“Keep On,” the hardest-rocking song from Eric Church’s third album, opens in a bar. Church stares at a beautiful woman — which, naturally, doesn’t sit so well with the cowboy who’s currently talking her up. A fight looks imminent. But then Church puffs his chest and dishes some badass verbal threats, and the other dude backs down. Church gets the girl, and we get a blazing county-rock song that’s both slick and Skynyrd-esque. One of country music’s best young songwriters, Church routinely comes across as a tough guy and a pop craftsman, and on Chief he sticks to rough-and-tumble fundamentals: songs of empty bottles and broken hearts, of sin and redemption.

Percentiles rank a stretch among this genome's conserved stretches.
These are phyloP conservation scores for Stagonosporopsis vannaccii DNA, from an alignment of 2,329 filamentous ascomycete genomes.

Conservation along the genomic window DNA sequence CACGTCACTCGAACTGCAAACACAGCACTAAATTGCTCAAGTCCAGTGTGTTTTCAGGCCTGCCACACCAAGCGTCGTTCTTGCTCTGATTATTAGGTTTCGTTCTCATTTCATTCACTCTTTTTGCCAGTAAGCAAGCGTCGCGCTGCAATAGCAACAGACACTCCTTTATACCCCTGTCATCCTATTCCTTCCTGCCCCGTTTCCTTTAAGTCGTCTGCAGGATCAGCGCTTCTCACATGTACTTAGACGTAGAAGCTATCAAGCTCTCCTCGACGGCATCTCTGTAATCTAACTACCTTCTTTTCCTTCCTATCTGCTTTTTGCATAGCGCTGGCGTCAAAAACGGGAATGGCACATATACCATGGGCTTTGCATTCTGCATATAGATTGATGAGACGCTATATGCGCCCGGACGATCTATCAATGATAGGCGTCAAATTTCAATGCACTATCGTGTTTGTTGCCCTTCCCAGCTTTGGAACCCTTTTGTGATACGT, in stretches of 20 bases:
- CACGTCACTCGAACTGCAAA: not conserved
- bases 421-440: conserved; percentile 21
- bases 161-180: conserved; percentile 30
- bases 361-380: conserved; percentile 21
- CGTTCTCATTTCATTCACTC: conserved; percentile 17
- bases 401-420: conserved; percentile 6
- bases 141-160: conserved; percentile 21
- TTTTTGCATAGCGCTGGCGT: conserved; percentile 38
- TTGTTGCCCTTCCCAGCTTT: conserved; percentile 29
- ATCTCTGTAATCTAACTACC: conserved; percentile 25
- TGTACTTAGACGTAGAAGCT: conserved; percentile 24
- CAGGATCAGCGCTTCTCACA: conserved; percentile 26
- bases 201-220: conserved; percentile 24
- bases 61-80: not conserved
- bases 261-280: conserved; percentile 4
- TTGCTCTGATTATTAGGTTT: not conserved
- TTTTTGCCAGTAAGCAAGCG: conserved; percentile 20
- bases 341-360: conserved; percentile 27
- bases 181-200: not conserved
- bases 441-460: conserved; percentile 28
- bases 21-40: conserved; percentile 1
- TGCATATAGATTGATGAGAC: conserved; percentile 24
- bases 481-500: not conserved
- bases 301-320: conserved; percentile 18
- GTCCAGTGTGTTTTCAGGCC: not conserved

What partly sets the North Carolina native apart from other talented cowboy hats is his affinity for classic rock: There are big riffs and hard-charging guitars all over Chief. More importantly, Church’s lyrics are as sharp as his hooks. “Drink in My Hand,” is a pro-booze sing-along that should light up barroom jukeboxes across the land, while on “Springsteen,” the Boss’s songs conjure memories of teenage love. And this tough guy goes out on a tender note: “Over When It’s Over” is a busted-love ballad with one of the prettier choruses pop music will kick up all year.